£60,000 post to focus on quality of housing design
Architects have welcomed the announcement by the Ministry of Housing that it wants to hire a head of architecture.
It comes in the same month that housing secretary James Brokenshire established the controversial Better Building Beautiful Commission (BBBBC) under the chairmanship of Roger Scruton.
The department is now advertising for an experienced housing architect to advise on architectural policy and practice. The full-time post comes with a salary of up to £62,000.
Architects tweeted their thoughts on who should get the job, with nominations ranging from Alison Brooks, Peter Barber, Piers Taylor and Sarah Wigglesworth to former RIBA president George Ferguson and Public Practice co-founders Finn Williams and Pooja Agrawal.
Max Farrell, project leader for the Farrell Review commissioned by Ed Vaizey, claimed it as a victory for the review, one of whose recommendations was the appointment of a chief architect.
He added: “As we said at the time, ’there is a real opportunity for the government to take a lead on the importance of placemaking and design quality. Individuals within the public sector who champion architecture and the built environment have made a real difference, but they are few and far between’.”
Farrell is planning a fifth anniversary event in Feburary to celebrate the review’s achievements. “We can now add a chief architect to the list,” he said.
The new job appears to be part of the government’s current mission to promote beauty in new housing in an attempt to make developments more palatable to the public.
The job description makes several references to the preoccupations of the BBBBC. For instance it says the quality of design can be perceived as a barrier to planning permissions or public support.
But the job ad, on a civil service website, makes no reference to any particular style and the word beauty does not appear in the text.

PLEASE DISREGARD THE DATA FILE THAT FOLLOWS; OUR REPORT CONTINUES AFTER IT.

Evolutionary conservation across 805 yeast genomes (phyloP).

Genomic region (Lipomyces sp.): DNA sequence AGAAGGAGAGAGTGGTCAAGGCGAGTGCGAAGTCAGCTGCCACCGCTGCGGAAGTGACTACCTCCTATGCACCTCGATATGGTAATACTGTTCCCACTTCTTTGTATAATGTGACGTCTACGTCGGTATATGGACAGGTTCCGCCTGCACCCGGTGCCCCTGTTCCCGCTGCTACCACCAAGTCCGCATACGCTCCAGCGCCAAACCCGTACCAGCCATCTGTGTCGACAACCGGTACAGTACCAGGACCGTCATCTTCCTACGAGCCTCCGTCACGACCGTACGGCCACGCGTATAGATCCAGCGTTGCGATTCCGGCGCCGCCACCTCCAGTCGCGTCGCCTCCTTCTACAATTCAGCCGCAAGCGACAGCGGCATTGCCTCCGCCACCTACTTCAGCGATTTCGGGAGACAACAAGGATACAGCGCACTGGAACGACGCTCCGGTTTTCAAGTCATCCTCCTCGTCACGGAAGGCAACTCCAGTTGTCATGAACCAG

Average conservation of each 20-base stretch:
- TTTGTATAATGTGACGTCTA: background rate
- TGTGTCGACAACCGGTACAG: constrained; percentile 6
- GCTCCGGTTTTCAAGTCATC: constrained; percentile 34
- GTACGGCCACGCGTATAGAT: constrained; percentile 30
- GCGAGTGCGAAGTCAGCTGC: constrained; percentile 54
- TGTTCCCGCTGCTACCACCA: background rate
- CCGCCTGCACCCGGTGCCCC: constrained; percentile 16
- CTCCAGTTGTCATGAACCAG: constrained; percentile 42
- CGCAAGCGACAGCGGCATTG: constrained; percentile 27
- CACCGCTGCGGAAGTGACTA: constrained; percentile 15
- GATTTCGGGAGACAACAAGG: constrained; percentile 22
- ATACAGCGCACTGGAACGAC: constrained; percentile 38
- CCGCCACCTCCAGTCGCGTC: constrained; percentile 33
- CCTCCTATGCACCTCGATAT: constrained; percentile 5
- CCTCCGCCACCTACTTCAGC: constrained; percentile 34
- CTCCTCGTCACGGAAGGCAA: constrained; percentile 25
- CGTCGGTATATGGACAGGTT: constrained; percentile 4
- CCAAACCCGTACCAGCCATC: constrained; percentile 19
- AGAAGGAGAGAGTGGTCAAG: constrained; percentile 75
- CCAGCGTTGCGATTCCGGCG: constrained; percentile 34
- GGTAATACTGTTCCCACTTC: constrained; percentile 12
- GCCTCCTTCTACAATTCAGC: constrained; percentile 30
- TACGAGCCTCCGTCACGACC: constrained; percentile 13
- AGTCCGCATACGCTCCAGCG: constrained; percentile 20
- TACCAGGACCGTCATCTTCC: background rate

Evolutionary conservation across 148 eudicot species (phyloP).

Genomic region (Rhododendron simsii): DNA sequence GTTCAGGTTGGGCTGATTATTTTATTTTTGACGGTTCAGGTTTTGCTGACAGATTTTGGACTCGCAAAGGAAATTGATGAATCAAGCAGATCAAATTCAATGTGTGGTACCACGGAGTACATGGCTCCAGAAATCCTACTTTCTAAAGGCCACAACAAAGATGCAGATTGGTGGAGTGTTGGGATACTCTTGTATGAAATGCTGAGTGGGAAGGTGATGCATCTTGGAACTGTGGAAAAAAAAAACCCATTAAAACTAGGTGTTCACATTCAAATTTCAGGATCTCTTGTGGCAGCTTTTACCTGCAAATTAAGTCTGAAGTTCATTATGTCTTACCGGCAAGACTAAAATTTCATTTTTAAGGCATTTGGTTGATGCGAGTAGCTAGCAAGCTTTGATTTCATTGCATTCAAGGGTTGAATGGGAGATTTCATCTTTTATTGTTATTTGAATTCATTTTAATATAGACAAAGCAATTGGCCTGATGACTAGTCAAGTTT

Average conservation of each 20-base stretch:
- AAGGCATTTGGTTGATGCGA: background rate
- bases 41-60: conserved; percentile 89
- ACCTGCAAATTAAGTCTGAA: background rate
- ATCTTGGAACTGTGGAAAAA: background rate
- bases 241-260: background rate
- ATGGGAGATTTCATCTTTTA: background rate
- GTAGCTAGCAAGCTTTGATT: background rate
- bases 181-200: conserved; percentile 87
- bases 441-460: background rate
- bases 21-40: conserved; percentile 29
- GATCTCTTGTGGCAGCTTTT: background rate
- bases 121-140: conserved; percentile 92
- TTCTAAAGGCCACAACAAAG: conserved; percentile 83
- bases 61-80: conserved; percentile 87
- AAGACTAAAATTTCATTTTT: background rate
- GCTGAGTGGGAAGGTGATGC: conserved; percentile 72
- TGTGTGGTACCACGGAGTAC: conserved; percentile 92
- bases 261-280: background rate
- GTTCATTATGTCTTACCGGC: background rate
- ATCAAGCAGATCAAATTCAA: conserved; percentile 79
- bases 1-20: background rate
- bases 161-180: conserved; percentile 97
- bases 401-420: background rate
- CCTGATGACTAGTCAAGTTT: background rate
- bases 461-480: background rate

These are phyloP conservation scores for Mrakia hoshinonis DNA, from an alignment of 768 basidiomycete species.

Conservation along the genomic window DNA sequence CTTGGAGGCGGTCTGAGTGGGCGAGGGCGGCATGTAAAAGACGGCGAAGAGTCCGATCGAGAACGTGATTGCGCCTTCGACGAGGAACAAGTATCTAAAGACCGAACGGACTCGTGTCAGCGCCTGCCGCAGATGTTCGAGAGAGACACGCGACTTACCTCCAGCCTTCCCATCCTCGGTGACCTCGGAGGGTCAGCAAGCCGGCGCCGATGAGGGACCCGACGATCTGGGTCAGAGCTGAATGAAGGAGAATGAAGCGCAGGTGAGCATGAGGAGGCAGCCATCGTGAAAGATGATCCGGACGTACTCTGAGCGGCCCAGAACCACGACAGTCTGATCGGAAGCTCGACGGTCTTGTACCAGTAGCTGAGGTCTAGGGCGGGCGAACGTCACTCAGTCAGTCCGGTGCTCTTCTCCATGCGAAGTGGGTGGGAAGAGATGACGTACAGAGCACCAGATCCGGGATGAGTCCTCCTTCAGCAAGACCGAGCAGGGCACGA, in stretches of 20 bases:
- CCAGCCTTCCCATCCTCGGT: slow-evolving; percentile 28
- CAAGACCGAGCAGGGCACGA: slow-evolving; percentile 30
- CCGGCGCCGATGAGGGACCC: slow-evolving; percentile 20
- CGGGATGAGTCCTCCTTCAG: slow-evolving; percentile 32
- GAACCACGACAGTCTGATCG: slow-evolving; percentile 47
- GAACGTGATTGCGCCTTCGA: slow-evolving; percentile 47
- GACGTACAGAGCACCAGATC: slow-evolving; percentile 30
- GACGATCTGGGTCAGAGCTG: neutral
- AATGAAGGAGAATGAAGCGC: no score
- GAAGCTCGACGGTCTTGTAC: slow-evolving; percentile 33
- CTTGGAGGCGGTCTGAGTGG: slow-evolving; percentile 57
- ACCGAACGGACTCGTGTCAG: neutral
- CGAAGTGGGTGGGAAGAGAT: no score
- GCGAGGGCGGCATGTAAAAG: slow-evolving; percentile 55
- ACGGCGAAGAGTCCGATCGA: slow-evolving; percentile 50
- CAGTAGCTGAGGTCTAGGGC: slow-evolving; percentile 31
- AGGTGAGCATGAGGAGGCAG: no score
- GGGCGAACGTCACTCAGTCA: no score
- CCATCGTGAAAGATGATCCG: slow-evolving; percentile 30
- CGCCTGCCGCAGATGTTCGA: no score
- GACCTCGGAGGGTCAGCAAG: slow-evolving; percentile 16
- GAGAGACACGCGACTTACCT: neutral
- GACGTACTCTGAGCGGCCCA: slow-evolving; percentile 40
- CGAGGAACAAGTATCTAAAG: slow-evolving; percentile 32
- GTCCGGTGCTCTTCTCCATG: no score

The BBBBC sparked uproar in the profession because of Scruton’s well-known preference for traditional architecture and because housing minister Kit Malthouse sent a tweet which appeared to conflate the idea of beauty with classical architecture.
The job ad says: “A critical element of this role will be to establish the department as a centre of knowledge and advice on design matters to ensure that across government programmes the importance of design outcomes is recognised and implemented.”
Key responsibilities include: giving architectural advice on design to different departments; helping produce an action plan to raise awareness of the importance of good design standards in new housing; and helping draft policy to improve housing design quality and better engagement with communities.
The successful architect will also be expected to advise other teams around the country engaged in estate regeneration and the provision of new settlements, including approaches to masterplanning.
The skills requirements include being a qualified architect with a proven track record of delivering quality housing schemes, experience of working with communities and “strong political awareness and a proven ability to work with a range of stakeholders”.
The postholder will report directly to the chief planner but be primarily affiliated to the housing department’s design team.
The closing date for applications is December 23.